Homebrewing blog and resource

Cheap and Easy Cider That You Can Make At Home

These Brew Dudes are believers in expanding skill sets and exploring other fermented beverages. If you share that same mindset, we have a method of helping you spread your wings beyond brewing beer at home. This method knocks down a couple of the barriers of entry to the new world beyond beer: effort and monetary cost. Take a look at how you can make cheap and easy cider at home!

Mike’s Cheap and Easy Cider

So you may have this trouble too. You want to brew beer but you can’t find the time to do. Mike listened to a podcast and decided in the time he has available to him lately that he would put his experience and equipment to use on making cider.

The cider we tasted was made from store brand apple juice. It comes in 0.75 US gallon jugs (96 fluid ounces) and it’s made with apple juice concentrate, filtered water, and ascorbic acid.

The key to any juice you use for fermentation is that it does not contain chemical preservatives like potassium sorbate which will inhibit yeast from fermenting the juice.

Mike bought three of these apple juice jugs for less than 10 US dollars. He added the 2.25 gallons of juice to his 3 gallon sized fermentor. Then, he sprinkled 1 packet of Danstar Nottingham Ale Dry Beer Yeast and some yeast nutrient onto the juice and let it ride for a couple of months.

Once it was clear, he bottled it up using his bucket and added some table sugar so that the yeast could naturally carbonate in the bottle. In terms of effort, he probably spent most of his energy bottling the cider.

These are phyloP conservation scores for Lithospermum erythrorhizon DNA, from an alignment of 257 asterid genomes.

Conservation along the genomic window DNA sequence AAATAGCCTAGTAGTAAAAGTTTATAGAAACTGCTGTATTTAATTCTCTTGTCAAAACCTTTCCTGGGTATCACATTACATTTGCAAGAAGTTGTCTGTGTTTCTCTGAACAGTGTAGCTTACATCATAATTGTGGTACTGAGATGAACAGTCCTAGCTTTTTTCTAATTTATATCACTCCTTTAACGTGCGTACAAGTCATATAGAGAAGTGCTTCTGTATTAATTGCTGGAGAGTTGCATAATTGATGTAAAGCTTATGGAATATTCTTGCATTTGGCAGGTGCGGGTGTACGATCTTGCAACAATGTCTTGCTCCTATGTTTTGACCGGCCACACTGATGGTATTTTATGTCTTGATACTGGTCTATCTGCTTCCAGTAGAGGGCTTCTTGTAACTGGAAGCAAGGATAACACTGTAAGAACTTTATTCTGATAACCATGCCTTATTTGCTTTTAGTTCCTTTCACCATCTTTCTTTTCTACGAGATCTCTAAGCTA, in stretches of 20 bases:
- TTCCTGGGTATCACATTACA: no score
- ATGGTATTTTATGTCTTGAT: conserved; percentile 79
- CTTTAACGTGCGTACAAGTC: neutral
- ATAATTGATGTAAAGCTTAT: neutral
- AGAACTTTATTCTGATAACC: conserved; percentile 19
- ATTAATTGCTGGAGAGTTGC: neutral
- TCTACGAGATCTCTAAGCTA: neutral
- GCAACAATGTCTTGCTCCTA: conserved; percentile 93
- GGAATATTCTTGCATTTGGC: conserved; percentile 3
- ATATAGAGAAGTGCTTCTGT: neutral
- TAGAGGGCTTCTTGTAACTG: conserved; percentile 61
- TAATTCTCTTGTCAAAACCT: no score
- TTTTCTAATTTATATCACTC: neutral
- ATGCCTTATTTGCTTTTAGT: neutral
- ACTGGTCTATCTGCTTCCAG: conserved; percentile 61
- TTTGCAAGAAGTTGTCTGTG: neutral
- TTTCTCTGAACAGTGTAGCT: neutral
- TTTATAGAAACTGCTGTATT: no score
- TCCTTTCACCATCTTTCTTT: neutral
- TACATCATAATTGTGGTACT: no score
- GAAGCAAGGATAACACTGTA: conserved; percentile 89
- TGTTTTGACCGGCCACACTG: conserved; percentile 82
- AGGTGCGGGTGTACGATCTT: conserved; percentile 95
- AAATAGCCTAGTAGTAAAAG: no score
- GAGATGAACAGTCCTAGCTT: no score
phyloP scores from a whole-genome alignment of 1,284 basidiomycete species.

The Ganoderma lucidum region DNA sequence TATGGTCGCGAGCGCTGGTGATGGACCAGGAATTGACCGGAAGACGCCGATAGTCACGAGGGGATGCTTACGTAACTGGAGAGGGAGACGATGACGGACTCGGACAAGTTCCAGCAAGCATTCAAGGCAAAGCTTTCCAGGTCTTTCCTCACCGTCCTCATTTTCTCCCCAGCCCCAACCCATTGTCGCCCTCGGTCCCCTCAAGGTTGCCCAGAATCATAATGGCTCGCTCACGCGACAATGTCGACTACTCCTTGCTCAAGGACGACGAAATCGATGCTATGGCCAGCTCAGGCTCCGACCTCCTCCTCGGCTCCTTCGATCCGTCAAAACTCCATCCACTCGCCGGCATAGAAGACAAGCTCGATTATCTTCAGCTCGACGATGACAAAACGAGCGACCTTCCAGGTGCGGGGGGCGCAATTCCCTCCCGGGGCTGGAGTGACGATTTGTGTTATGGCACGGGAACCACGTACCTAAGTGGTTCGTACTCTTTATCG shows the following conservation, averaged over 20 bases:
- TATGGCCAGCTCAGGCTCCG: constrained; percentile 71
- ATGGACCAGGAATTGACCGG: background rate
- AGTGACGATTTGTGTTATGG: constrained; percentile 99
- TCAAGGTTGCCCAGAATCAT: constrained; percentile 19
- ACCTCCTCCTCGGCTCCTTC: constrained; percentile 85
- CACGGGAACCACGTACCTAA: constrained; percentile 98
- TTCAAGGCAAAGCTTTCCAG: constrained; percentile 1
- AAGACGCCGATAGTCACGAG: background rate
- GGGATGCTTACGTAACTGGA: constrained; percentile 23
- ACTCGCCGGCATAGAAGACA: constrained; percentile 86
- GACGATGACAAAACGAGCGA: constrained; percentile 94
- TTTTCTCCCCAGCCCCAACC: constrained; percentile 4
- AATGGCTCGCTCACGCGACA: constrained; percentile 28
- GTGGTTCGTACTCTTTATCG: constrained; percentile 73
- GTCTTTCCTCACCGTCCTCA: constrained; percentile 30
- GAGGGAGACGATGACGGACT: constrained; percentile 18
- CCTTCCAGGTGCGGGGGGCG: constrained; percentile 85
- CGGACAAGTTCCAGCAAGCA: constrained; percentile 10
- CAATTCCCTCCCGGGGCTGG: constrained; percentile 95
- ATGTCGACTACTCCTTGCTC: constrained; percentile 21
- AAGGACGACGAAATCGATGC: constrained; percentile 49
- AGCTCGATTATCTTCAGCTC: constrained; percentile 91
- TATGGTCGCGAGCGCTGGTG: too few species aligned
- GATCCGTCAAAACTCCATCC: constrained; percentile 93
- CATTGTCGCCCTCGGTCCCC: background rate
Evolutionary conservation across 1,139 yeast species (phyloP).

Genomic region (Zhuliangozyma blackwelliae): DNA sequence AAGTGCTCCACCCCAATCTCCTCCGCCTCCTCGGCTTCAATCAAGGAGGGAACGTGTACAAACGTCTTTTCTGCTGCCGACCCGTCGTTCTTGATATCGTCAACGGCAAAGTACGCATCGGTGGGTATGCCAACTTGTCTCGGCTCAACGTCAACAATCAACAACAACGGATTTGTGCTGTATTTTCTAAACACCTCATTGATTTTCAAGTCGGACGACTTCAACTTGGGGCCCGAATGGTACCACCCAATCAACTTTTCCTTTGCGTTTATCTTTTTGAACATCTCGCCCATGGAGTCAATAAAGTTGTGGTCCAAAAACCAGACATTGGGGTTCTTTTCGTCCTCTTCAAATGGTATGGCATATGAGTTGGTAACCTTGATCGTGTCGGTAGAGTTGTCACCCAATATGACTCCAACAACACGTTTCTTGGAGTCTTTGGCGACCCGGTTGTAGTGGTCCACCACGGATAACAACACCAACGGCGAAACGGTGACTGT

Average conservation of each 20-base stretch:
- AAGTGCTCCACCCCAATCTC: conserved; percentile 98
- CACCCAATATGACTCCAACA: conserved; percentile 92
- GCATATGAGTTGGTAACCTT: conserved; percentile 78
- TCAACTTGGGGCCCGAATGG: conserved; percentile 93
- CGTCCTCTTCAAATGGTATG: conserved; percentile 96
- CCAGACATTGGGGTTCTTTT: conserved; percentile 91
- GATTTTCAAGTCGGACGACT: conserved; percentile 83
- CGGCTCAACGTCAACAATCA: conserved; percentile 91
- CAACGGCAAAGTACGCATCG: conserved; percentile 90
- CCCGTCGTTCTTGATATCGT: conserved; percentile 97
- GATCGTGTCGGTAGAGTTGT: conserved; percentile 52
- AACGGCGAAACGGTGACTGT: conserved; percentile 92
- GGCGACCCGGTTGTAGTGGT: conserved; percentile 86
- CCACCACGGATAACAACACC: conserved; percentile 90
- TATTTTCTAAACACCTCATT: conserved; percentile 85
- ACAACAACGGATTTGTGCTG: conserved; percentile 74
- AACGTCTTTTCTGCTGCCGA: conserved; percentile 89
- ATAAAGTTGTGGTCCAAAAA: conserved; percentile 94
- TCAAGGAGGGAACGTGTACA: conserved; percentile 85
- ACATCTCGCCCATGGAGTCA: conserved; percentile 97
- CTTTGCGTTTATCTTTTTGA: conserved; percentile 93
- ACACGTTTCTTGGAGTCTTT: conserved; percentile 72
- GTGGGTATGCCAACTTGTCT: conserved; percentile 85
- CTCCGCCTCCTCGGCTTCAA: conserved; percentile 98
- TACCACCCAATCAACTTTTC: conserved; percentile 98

The cider was super clear and tasty along with being cheap and easy to make.

Why Should You Make Cider At Home

Many in our community brew beer only and we understand that, but we feel the opportunity to make other fermented beverages at home is too great to ignore. When you blend your home brew beer experience with making these other beverages, you’ll learn to appreciate the beer making process more because of how complex it is as compared to cider, mead, or wine making.

Use your skills to make other beverages and gain a greater understanding of a larger world. Plus, if you make other drinks beyond beer, you’ll most likely expand your circle of people who like your output.

Make cider for others if not for yourself and if you don’t want to invest too much, follow this cheap and easy way!

Mike has more of these flavored ciders on the way so be on the look out for them.

Brew on.


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  1. I recently discovered homemade cider, too! I have had good luck also with the “hazy” (but cheap) unfiltered apple juice from the grocery store in combination with the Mangrove Jack cider yeast strain. The result is a nice dry cider with some ample aromatic character…tasty! It’s _almost_ enough to make me wish I lived outside of southern California, to have more apple varieties to play with.

  2. Thanks Andrew. It’s good to hear that other homebrewers are making cider too.

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